Mississippi had a job growth of 1 percent last year.
According to preliminary data from the Bureau of Labor Statistics, Mississippi added about 11,000 jobs last year. But while Mississippi did experience an increase in job growth, the state lagged behind every neighboring state.
Of the four neighboring states, Alabama had the strongest job growth at 2.13. Tennessee was next at 2 percent, followed by 1.37 percent in Arkansas, and 1.1 percent in Louisiana.
Of the 11,000 jobs Mississippi added last year, about 1,400 were in government. Professional and business services had the strongest growth (5,300), followed by leisure and hospitality (3,600), and manufacturing (2,000).
Education and health services added a modest 300 jobs and construction did not any jobs. Financial activities had a loss of jobs (-100) as did trade, transportation, and utilities (-1,900).
Mississippi’s unemployment rate, which is historically among the highest in the country, sits at 4.7 percent. It’s down slightly from 4.8 percent last December, but still higher than the national average of 3.9.
What can Mississippi do better?
Mississippi has the fifth largest government share of state economic activity, and that is due to state and local spending, not federal funds. While there is a large contingent who would want to see the government spend more, it would actually be pretty difficult.
When the government grows, the state has increased ownership and the private sector shrinks. And economic freedom, which is based on free markets and voluntary exchange, individual liberty, and personal responsibility, wanes.
According to the most recent Fraser Institute Economic Freedom of North America report, which measures government spending, taxes, and labor market freedom, Mississippi was ranked 45th among the 50 states. Similarly, Cato Institute’s Freedom in the Fifty States, which measures economic and personal freedom, placed Mississippi 40th in their most recent rankings.
What is the correlation between economic freedom and prosperity? The freer states are more prosperous, have higher per capita incomes, more entrepreneurial activity, and lower poverty rates. We have the model. We need to just look at what similar states have done for economic growth. And it is important to know the difference between the reality of economic growth and the practice of economic development; those can be very different things.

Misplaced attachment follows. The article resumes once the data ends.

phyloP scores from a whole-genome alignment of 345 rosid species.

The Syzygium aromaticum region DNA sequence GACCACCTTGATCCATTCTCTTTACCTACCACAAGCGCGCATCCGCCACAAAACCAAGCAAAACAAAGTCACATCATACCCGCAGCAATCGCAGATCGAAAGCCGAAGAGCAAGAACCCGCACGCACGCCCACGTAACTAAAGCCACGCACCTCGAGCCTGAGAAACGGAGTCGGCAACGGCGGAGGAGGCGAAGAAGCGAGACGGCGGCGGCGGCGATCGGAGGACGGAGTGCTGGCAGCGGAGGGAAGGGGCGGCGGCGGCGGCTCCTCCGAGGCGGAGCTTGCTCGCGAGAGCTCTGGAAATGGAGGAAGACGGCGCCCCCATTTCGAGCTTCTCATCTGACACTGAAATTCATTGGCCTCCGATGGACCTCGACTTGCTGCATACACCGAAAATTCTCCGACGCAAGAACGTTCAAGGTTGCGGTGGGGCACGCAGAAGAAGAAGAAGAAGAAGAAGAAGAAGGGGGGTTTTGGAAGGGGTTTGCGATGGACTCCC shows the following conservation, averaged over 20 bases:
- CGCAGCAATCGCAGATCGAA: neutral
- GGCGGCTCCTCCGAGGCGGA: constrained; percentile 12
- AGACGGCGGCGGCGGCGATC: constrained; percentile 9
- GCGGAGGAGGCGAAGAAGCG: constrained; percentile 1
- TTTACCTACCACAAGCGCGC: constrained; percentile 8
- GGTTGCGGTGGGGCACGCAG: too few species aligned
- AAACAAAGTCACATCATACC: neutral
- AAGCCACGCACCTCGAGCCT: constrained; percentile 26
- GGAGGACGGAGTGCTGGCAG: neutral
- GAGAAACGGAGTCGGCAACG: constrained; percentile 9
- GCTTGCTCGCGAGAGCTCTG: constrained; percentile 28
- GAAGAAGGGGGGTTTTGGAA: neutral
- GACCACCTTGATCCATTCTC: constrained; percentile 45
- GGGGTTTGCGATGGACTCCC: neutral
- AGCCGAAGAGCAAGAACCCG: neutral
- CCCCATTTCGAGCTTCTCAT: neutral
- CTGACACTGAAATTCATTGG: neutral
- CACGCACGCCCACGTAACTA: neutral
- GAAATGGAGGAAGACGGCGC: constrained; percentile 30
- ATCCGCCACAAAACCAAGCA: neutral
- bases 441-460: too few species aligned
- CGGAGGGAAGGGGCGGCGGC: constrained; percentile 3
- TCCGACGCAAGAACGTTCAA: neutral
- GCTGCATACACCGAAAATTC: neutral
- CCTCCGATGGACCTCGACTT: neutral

Government incentives, often in the name of economic development and being ‘business-friendly,’ attempt to lure businesses to the state through financial benefits, such as site preparation, infrastructure, job training, or special tax breaks. The only reason these incentives are necessary is because of higher taxes or policies that burden businesses.
Instead of special incentives for a few, Mississippi should work to provide a favorable climate for every business. And let the market decide where a business locates or expands. An economic development officer can sell low taxes and low regulatory burdens to a company looking for a great location like Mississippi. What’s more, the data shows us that such policies allow existing businesses already in our state to expand and grow from a small employer to a large employer without getting any incentives from the taxpayers. That’s economic growth.
Being business friendly isn’t based on who can seek the most favors, it is based on how free your state is.
To their credit, state leaders have attempted to improve the economic climate of Mississippi, most notably through tax and regulatory reform. In 2017, the legislature adopted a new law that will require all new licensing regulations to be approved before they take effect, ensuring new attempts to stifle competition will be reviewed before they are finalized.
And the Taxpayer Pay Raise Act in 2016 will eliminate the 3 percent income tax bracket, allow self-employed individuals to deduct half of their federal self-employment taxes, and remove the franchise tax on property and capital when fully implemented. Even though Mississippi’s overall tax burden is still above the national average, this will move Mississippi closer to a flatter income tax and make our business climate more competitive.
These reforms weren’t easy, but showed forward thinking to align us closer with neighboring states. Making the case for spending more money on your favorite government program is not what is needed to prosper. We need to think much bigger than that. If we want to do better than the bottom ten in categories like per capita income, it starts with doing better in categories like business friendliness, regulatory practices, and tax rates.